Orangefield’s “Chri5 Landrum” looks to make mark in electronic music industry

Published 8:37 am Monday, June 26, 2023

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Chris Landrum attended Orangefield schools his entire life before graduating in 2004.

He remembers growing up in a great neighborhood where all of his friends could walk to each other’s houses. It was the perfect time and space for Chris to be the class clown and an adventurer.

One of the things he enjoyed was music, creating playlists for friends in middle school when songs were easily shared through CDs.

He learned guitar through a friend, attorney Nolan Leblanc, who would teach him at Toupes Marina in Bridge City when he 16.

Music was in his blood. His grandfather, O.E. Landrum (Sam for short), wrote and published more than 200 Christian hymns.

Opportunity struck when he was in high school. A friend with an older brother needed a DJ for a college fraternity party. Chris said yes, and ended up the high school kid at college parties getting all the people dancing and grooving.

“It was really fun, and I enjoyed creating the atmosphere for these college students,” Chris remembers.

Music career

Chris began creating music from scratch in 2016 while trying to master FL Studio software. He studied a master class from Deadmau5 and it helped. Now he is trying to get his feet wet in the music producer industry.

“I’ve created over 40 tracks on my own, and now I’m finally able to start putting them out there so other known DJs can use them in their music sets for the world to hear,” he said. “2022 was the first year I’ve actually started putting out my music using my own label to over 150 music streaming platforms.”

Those interested in learning more about his music can take advantage of his mixes from past sets he records live while DJing.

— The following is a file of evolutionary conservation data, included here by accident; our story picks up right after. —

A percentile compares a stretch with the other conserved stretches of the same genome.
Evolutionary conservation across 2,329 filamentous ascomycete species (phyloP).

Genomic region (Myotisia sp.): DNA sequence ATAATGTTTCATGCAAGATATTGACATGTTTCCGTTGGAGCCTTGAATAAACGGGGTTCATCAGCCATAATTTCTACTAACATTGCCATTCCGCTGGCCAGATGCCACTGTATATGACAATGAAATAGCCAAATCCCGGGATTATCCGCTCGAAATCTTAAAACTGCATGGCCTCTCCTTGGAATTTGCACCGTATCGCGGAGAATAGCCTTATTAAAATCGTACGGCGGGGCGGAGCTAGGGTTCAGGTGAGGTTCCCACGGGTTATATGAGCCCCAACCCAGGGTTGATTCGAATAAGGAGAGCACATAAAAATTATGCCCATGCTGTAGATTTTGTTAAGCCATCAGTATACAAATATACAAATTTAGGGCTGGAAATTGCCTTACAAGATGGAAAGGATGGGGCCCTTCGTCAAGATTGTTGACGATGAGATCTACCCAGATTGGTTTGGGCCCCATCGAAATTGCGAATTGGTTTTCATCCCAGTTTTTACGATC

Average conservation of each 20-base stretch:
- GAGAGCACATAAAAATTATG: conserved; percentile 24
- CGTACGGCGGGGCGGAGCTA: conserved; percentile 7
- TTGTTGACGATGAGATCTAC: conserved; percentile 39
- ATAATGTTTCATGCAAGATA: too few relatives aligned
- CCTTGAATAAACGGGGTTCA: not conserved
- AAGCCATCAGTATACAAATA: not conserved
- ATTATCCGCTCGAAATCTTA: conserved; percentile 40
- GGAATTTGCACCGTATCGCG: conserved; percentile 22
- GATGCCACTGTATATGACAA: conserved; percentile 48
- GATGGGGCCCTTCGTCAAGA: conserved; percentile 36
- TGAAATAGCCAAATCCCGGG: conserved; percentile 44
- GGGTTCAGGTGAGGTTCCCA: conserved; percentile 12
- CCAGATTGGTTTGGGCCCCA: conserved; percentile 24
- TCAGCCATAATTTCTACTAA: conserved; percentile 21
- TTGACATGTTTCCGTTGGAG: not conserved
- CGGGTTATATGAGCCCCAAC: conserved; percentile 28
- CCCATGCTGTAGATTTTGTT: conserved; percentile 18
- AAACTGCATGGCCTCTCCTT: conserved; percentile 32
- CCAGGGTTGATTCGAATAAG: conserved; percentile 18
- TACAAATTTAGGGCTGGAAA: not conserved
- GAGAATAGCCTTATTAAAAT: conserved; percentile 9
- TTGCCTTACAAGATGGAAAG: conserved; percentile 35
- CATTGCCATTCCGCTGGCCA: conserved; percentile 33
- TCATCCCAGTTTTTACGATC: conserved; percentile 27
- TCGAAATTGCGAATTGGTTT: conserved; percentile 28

Readers can find some of his hour-long mixes on or visit his YouTube — — to see anime music videos made from professional music video designers just for my new music.

He officially goes by the Chri5 Landrum moniker.

He strives to work each week on new tracks with various artists.

“Some artists are local, and some are across the world in Brazil, England to name a few that I have been working with,” Chris shared. “My focus at the moment is creating music to build up my playlist of tracks. I will be also remixing a few 80s songs and turning them into some really cool modern dance hits. I have just begun putting my music out there, and some of my tracks have taken over two years to finish.”


Today, Chris describes himself as the “most hyper, outgoing person” he knows. But, he admits, he still gets nervous at performances because he doesn’t want to mess up everyone’s vibe.

“I want to do my best, and I strive for perfection,” he said.

He is slowly creating his sound and warping in male and female vocalists to expand the genres of music in the electronic music industry by coming up with new ways to reach out to groups and people of all types.

“I just recently did a song with my autistic nephew, Jayden, in the intro, and it has been a hit,” Chris said. “I want to keep the local talent on my side and help them expand, as well. My friends and family come on this journey with me. I have very catchy piano chords and riffs that you can hum, and say, ‘oh, that’s Chris’ song.’”

He has listened to hundreds of professional DJs and music producers around the world, learning everyday how to be unique.

He considers his productions theatrical and cinematic, starting off with a slower, steady opening beat that builds up to intensify the atmosphere.

“A prime example on my album, the first track is called ‘Story.’ I really do tell my story through music, starting it off with me playing the synth keyboard, acting as if I’m speaking through music,” he said. “Midway through the album, it gets a little darker, such as the song, ‘I Can See You.’ It’s actually my voice saying on the track, and I turned down the voice effect and made it sound lower.

“The last track, ‘Runoff,’ is the ending of the album, and it is saying this is the end and it gets more powerful throughout the whole album. It’s the build up towards the end. It is my first album, and this helps me learn and be creative to get a few singles out with professional vocalists. So as an artist, I try to be 100 percent unique.”